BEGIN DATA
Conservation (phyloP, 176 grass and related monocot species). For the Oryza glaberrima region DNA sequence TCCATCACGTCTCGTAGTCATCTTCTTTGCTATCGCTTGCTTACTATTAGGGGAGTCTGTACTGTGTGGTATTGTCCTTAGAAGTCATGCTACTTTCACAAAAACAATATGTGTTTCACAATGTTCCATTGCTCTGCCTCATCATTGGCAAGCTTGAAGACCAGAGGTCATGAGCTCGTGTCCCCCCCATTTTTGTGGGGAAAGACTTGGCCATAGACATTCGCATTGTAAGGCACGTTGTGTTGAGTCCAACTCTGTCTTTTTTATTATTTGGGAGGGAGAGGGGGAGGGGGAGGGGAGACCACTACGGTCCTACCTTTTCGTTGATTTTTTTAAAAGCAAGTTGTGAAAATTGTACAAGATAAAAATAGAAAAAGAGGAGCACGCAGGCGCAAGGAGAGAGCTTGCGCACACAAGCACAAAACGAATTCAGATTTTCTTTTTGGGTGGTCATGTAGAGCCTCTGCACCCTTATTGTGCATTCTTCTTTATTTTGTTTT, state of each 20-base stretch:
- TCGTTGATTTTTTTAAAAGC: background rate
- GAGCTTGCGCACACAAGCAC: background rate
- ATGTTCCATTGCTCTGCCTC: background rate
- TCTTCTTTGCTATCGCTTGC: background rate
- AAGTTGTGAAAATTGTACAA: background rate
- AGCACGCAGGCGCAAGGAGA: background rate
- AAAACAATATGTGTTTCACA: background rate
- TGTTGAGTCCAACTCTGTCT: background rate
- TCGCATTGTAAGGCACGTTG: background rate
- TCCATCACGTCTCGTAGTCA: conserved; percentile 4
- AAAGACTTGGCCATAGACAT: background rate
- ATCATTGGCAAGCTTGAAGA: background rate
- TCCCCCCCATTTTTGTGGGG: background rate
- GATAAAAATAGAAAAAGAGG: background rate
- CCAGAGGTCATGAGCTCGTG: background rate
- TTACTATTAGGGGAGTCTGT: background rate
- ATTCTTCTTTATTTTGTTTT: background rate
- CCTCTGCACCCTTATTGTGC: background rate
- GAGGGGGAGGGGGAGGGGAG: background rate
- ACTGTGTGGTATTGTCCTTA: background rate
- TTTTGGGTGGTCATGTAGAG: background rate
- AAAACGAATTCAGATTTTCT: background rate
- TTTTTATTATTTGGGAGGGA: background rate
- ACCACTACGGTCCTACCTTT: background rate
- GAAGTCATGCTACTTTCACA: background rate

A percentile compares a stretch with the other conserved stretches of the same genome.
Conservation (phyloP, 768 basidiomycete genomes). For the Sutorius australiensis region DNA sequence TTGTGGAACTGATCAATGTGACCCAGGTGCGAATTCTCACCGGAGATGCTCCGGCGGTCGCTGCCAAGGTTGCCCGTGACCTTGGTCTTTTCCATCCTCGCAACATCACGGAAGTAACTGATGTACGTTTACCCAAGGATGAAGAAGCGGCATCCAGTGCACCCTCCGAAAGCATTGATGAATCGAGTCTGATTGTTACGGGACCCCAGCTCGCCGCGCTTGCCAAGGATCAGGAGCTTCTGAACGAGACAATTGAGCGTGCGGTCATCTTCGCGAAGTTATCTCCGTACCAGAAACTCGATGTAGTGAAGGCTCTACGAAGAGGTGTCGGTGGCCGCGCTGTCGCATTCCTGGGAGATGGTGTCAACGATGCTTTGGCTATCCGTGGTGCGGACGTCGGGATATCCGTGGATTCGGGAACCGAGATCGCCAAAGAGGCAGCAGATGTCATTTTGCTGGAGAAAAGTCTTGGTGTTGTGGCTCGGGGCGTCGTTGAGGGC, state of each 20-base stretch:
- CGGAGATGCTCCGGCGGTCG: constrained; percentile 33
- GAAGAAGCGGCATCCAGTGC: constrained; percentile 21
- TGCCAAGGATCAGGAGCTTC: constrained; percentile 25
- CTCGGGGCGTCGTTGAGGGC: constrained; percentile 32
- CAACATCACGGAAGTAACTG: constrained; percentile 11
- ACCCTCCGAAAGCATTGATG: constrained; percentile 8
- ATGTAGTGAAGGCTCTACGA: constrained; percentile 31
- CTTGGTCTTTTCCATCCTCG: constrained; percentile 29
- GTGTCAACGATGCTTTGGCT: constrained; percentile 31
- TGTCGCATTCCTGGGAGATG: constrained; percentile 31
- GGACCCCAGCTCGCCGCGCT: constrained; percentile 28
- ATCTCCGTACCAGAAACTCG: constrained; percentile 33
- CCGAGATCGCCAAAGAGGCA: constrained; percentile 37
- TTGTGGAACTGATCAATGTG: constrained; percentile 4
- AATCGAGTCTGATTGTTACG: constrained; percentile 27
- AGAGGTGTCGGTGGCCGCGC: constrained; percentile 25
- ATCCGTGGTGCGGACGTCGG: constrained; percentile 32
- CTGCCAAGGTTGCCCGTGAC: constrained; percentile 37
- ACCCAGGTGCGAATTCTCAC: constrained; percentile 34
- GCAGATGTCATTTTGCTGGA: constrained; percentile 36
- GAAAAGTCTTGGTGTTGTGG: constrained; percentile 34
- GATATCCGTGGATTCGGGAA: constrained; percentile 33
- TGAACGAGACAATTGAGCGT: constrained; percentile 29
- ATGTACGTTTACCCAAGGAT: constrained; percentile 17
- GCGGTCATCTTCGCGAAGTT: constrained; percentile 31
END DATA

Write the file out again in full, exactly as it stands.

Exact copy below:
Conservation (phyloP, 176 grass and related monocot species). For the Oryza glaberrima region DNA sequence TCCATCACGTCTCGTAGTCATCTTCTTTGCTATCGCTTGCTTACTATTAGGGGAGTCTGTACTGTGTGGTATTGTCCTTAGAAGTCATGCTACTTTCACAAAAACAATATGTGTTTCACAATGTTCCATTGCTCTGCCTCATCATTGGCAAGCTTGAAGACCAGAGGTCATGAGCTCGTGTCCCCCCCATTTTTGTGGGGAAAGACTTGGCCATAGACATTCGCATTGTAAGGCACGTTGTGTTGAGTCCAACTCTGTCTTTTTTATTATTTGGGAGGGAGAGGGGGAGGGGGAGGGGAGACCACTACGGTCCTACCTTTTCGTTGATTTTTTTAAAAGCAAGTTGTGAAAATTGTACAAGATAAAAATAGAAAAAGAGGAGCACGCAGGCGCAAGGAGAGAGCTTGCGCACACAAGCACAAAACGAATTCAGATTTTCTTTTTGGGTGGTCATGTAGAGCCTCTGCACCCTTATTGTGCATTCTTCTTTATTTTGTTTT, state of each 20-base stretch:
- TCGTTGATTTTTTTAAAAGC: background rate
- GAGCTTGCGCACACAAGCAC: background rate
- ATGTTCCATTGCTCTGCCTC: background rate
- TCTTCTTTGCTATCGCTTGC: background rate
- AAGTTGTGAAAATTGTACAA: background rate
- AGCACGCAGGCGCAAGGAGA: background rate
- AAAACAATATGTGTTTCACA: background rate
- TGTTGAGTCCAACTCTGTCT: background rate
- TCGCATTGTAAGGCACGTTG: background rate
- TCCATCACGTCTCGTAGTCA: conserved; percentile 4
- AAAGACTTGGCCATAGACAT: background rate
- ATCATTGGCAAGCTTGAAGA: background rate
- TCCCCCCCATTTTTGTGGGG: background rate
- GATAAAAATAGAAAAAGAGG: background rate
- CCAGAGGTCATGAGCTCGTG: background rate
- TTACTATTAGGGGAGTCTGT: background rate
- ATTCTTCTTTATTTTGTTTT: background rate
- CCTCTGCACCCTTATTGTGC: background rate
- GAGGGGGAGGGGGAGGGGAG: background rate
- ACTGTGTGGTATTGTCCTTA: background rate
- TTTTGGGTGGTCATGTAGAG: background rate
- AAAACGAATTCAGATTTTCT: background rate
- TTTTTATTATTTGGGAGGGA: background rate
- ACCACTACGGTCCTACCTTT: background rate
- GAAGTCATGCTACTTTCACA: background rate

A percentile compares a stretch with the other conserved stretches of the same genome.
Conservation (phyloP, 768 basidiomycete genomes). For the Sutorius australiensis region DNA sequence TTGTGGAACTGATCAATGTGACCCAGGTGCGAATTCTCACCGGAGATGCTCCGGCGGTCGCTGCCAAGGTTGCCCGTGACCTTGGTCTTTTCCATCCTCGCAACATCACGGAAGTAACTGATGTACGTTTACCCAAGGATGAAGAAGCGGCATCCAGTGCACCCTCCGAAAGCATTGATGAATCGAGTCTGATTGTTACGGGACCCCAGCTCGCCGCGCTTGCCAAGGATCAGGAGCTTCTGAACGAGACAATTGAGCGTGCGGTCATCTTCGCGAAGTTATCTCCGTACCAGAAACTCGATGTAGTGAAGGCTCTACGAAGAGGTGTCGGTGGCCGCGCTGTCGCATTCCTGGGAGATGGTGTCAACGATGCTTTGGCTATCCGTGGTGCGGACGTCGGGATATCCGTGGATTCGGGAACCGAGATCGCCAAAGAGGCAGCAGATGTCATTTTGCTGGAGAAAAGTCTTGGTGTTGTGGCTCGGGGCGTCGTTGAGGGC, state of each 20-base stretch:
- CGGAGATGCTCCGGCGGTCG: constrained; percentile 33
- GAAGAAGCGGCATCCAGTGC: constrained; percentile 21
- TGCCAAGGATCAGGAGCTTC: constrained; percentile 25
- CTCGGGGCGTCGTTGAGGGC: constrained; percentile 32
- CAACATCACGGAAGTAACTG: constrained; percentile 11
- ACCCTCCGAAAGCATTGATG: constrained; percentile 8
- ATGTAGTGAAGGCTCTACGA: constrained; percentile 31
- CTTGGTCTTTTCCATCCTCG: constrained; percentile 29
- GTGTCAACGATGCTTTGGCT: constrained; percentile 31
- TGTCGCATTCCTGGGAGATG: constrained; percentile 31
- GGACCCCAGCTCGCCGCGCT: constrained; percentile 28
- ATCTCCGTACCAGAAACTCG: constrained; percentile 33
- CCGAGATCGCCAAAGAGGCA: constrained; percentile 37
- TTGTGGAACTGATCAATGTG: constrained; percentile 4
- AATCGAGTCTGATTGTTACG: constrained; percentile 27
- AGAGGTGTCGGTGGCCGCGC: constrained; percentile 25
- ATCCGTGGTGCGGACGTCGG: constrained; percentile 32
- CTGCCAAGGTTGCCCGTGAC: constrained; percentile 37
- ACCCAGGTGCGAATTCTCAC: constrained; percentile 34
- GCAGATGTCATTTTGCTGGA: constrained; percentile 36
- GAAAAGTCTTGGTGTTGTGG: constrained; percentile 34
- GATATCCGTGGATTCGGGAA: constrained; percentile 33
- TGAACGAGACAATTGAGCGT: constrained; percentile 29
- ATGTACGTTTACCCAAGGAT: constrained; percentile 17
- GCGGTCATCTTCGCGAAGTT: constrained; percentile 31